In a world that thrives on fast-paced, constant communication, the loss of one’s ability to hear can lead to a profound sense of social isolation. So can grief, isolated living conditions, mental health issues, and physical or medical impairments. But staying social is so important for our overall well-being. 

Human beings are inherently social creatures. Fostering meaningful connections with others plays a vital role in our overall happiness, physical and mental well-being. But why is social engagement so important? And how does it positively impact our lives?  

1. Connection and Belonging

From the moment we’re born, we crave connection and a sense of belonging. Social engagement allows us to create deep and meaningful relationships, whether they be with family, friends, or our wider community. These connections provide us with a support system during hard times, celebrate our wins, support us through our losses, and offer a sense of shared experiences. Feeling connected and belonging enhances our self-esteem, improves our resilience, and ultimately contributes to our overall well-being.  

2. Emotional Support and Mental Health

Human beings are complex creatures with a vast range of emotions. Social engagement provides us with a safe space to express ourselves, share our thoughts and feelings, and receive emotional support from those who care about us. Simply talking about our problems and concerns with a trusted friend or family member can significantly alleviate stress and anxiety. Engaging socially also helps combat loneliness and depression, as it reminds us that we are not alone in our struggles.  

3. Social Isolation and Dementia

The detrimental effects of social isolation on our well-being extend beyond emotional and mental health. Research has indicated a strong link between social isolation and an increased risk of developing dementia. Prolonged periods of isolation can contribute to cognitive decline and accelerate the progression of neurodegenerative diseases. Engaging in social activities, maintaining regular social connections, and participating in stimulating conversations and interactions can help preserve cognitive function and reduce the risk of dementia. By prioritizing social engagement, we not only safeguard our mental well-being but also promote long-term brain health. Image from the University of Queensland, What causes dementia.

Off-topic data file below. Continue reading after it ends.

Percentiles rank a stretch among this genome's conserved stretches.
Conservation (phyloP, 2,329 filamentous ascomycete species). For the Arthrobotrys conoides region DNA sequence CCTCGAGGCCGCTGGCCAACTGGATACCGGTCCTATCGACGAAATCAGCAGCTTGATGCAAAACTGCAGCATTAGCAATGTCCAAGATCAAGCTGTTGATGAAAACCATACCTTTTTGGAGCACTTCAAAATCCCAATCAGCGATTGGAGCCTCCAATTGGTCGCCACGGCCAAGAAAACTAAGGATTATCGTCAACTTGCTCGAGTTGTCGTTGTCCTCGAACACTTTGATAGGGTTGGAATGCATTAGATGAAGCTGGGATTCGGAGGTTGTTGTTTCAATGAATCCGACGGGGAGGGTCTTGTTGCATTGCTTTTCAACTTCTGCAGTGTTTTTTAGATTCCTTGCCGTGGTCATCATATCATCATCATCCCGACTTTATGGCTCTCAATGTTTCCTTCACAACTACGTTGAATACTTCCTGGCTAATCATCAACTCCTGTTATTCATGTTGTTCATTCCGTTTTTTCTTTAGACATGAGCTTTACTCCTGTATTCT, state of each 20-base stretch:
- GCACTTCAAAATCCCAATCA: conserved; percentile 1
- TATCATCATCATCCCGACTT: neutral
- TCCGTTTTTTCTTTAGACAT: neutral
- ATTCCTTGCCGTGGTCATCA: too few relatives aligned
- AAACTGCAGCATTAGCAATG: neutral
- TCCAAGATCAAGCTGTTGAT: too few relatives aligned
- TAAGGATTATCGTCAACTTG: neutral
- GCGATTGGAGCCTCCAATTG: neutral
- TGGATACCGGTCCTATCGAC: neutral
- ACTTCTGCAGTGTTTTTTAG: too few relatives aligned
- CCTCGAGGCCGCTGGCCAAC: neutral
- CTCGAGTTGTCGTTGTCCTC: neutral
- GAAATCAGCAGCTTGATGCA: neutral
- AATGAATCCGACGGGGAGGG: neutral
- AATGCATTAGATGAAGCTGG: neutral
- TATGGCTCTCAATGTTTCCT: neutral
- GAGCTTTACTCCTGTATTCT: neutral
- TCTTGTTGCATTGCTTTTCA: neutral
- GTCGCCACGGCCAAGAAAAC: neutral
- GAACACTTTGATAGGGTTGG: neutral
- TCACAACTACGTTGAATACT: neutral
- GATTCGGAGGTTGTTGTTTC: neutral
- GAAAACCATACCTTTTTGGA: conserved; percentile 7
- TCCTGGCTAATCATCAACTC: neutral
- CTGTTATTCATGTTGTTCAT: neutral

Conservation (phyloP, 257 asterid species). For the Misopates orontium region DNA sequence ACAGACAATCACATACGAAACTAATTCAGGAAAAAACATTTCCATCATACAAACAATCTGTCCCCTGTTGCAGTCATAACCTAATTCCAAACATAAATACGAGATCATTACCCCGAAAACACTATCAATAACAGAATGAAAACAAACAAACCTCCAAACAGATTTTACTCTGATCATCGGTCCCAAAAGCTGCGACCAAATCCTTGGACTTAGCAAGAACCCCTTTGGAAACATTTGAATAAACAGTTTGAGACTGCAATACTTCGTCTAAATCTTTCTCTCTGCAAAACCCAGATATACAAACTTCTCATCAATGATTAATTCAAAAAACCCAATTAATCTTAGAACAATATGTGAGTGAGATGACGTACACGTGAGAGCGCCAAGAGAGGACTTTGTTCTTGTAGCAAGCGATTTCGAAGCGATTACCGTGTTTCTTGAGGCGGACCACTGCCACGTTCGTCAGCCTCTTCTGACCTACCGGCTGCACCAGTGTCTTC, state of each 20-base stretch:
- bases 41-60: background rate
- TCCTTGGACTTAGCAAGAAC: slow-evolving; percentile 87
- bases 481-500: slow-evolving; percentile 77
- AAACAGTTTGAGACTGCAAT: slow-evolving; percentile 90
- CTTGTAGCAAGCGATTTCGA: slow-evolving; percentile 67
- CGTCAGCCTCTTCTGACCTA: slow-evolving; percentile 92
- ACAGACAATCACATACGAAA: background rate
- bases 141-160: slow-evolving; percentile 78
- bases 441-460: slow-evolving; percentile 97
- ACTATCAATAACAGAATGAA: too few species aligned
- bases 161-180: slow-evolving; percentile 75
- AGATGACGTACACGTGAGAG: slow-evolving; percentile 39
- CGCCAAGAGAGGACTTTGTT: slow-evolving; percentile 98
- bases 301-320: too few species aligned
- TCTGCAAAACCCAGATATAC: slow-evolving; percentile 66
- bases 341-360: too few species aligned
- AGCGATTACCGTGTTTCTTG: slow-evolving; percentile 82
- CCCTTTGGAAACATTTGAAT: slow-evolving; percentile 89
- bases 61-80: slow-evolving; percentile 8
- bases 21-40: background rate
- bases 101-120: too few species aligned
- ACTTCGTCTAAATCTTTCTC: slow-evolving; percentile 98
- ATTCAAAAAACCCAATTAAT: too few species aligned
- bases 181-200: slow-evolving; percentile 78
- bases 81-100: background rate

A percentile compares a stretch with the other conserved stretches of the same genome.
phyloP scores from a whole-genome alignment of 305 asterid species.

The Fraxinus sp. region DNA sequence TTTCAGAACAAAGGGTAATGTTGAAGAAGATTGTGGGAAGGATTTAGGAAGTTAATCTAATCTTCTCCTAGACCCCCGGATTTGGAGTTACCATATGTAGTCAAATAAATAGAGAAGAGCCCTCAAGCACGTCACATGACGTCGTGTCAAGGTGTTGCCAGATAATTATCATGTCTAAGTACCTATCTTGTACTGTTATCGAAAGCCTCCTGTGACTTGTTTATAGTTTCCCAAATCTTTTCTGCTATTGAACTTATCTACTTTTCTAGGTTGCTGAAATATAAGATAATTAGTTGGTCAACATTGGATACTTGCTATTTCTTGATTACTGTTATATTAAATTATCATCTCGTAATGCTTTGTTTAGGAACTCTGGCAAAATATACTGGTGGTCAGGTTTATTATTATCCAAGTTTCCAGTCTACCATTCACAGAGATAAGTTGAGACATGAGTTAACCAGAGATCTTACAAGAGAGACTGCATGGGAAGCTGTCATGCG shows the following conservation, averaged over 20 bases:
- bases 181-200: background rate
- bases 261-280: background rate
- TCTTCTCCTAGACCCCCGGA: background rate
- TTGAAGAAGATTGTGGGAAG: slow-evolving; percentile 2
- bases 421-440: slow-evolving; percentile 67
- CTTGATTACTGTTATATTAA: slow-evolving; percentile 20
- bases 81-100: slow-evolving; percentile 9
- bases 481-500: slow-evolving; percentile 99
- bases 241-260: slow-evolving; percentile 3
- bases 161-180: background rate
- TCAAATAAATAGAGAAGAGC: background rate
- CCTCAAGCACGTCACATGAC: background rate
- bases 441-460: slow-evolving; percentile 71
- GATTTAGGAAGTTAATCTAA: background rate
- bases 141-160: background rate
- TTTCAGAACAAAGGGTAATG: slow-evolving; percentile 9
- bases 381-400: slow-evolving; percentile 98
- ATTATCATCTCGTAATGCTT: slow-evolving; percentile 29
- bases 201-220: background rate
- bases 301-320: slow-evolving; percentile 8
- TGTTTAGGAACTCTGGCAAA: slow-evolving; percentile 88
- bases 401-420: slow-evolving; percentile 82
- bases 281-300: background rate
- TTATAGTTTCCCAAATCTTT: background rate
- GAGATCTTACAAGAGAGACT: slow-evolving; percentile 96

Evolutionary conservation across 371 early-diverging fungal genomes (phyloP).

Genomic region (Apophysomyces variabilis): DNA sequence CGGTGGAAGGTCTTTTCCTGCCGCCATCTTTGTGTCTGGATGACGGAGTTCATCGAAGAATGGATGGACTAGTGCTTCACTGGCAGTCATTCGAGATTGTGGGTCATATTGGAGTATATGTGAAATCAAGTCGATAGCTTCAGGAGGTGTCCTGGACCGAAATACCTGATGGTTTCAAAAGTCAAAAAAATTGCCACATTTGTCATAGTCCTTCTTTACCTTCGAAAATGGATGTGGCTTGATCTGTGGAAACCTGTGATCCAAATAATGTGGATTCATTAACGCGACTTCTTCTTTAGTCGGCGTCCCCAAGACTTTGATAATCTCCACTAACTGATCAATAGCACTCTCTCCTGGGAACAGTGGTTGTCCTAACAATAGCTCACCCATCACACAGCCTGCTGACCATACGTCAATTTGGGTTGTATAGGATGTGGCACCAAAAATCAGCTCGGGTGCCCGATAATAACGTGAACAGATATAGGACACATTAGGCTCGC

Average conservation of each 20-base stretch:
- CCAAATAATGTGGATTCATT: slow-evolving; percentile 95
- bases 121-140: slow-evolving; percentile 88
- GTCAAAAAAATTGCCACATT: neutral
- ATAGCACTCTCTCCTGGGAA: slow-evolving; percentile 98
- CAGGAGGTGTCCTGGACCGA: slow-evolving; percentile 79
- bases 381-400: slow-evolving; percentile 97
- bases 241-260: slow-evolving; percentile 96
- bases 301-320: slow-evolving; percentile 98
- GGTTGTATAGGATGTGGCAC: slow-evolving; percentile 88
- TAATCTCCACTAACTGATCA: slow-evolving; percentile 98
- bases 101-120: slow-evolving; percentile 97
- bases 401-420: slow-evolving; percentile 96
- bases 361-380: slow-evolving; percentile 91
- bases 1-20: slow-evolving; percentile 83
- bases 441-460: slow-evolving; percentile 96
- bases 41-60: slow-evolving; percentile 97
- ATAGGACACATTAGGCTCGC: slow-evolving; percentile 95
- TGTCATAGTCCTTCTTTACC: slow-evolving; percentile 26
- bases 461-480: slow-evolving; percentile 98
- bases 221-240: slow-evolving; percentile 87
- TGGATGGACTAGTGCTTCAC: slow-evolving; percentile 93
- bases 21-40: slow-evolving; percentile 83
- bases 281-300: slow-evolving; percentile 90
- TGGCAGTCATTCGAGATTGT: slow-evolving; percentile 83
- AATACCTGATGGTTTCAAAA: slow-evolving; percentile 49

4. Personal Growth and Learning

Social engagement exposes us to diverse perspectives, cultures, and ideas, fostering personal growth and expanding our horizons. Engaging in meaningful conversations and discussions allows us to broaden our understanding of the world and challenge our own perceptions. Through social interactions, we gain insights, learn new skills, and develop empathy, all of which contribute to our personal development. Engaging with others helps us see beyond our own limitations and opens new opportunities for learning and growth.  

5. Increased Happiness and Life Satisfaction

Numerous studies have shown a strong correlation between social engagement and happiness. Engaging with others, whether through shared activities, conversations, or experiences, brings joy and fulfillment into our lives. Building strong social connections not only enhances our mood but also boosts our overall life satisfaction. Engaged individuals tend to have a more positive outlook, better self-esteem, and a greater sense of purpose and fulfillment.  

6. Physical Health Benefits

Surprisingly, social engagement not only benefits our mental well-being but also has effects on our physical health. Strong social connections have been linked to a stronger immune system, lower blood pressure, reduced risk of chronic diseases, and even increased longevity. Engaging in social activities often involves physical movement and encourages a healthier lifestyle. Furthermore, having a network of supportive friends and family members can provide motivation and accountability for adopting and maintaining healthy habits.  


In a world increasingly dominated by technology and digital interactions, prioritizing social engagement is more important than ever. During the pandemic, isolation became the unwelcome norm, but post pandemic, nurturing meaningful connections, engaging in face-to-face interactions, and actively participating in our communities can significantly improve our well-being. By remaining socially engaged, we build connections and belonging, receive emotional support, promote personal growth, increase happiness, and even enhance our physical health.   We all have a role here. By bridging the gap between silence and connection, we can enhance lives and boost the human spirit. Fostering meaningful connections with others plays a vital role in our overall happiness and mental well-being. Can you think of someone who may be experiencing social isolation right now?  You can use the Ambient Menu to find a quiet, non-stimulating place to chat and catch up. It can make a world of difference to them both physically and mentally. So let’s embrace the power of social engagement and reach out to someone who may be isolated. It will take them, and you, on a journey of enriching relationships, personal growth, and a more fulfilling life.  

Author: Laura Drexler

Creator of Ambient Menu Masters of Audiology, Bachelor of Health Science Presenter: Audiology Australia SA Chapter Conference 2023, Flinders University 2023, SA Gerontology Conference SA 2022, Audiology Unchained (Independent Audiology Australia) 2023 Awards: Audiology Australia Internship Award, Flinders University Early Career Alumni Award, Help Awards AMP Healthcare Hero. Written for: SA Life, 50 So What, Grandparents Magazine    


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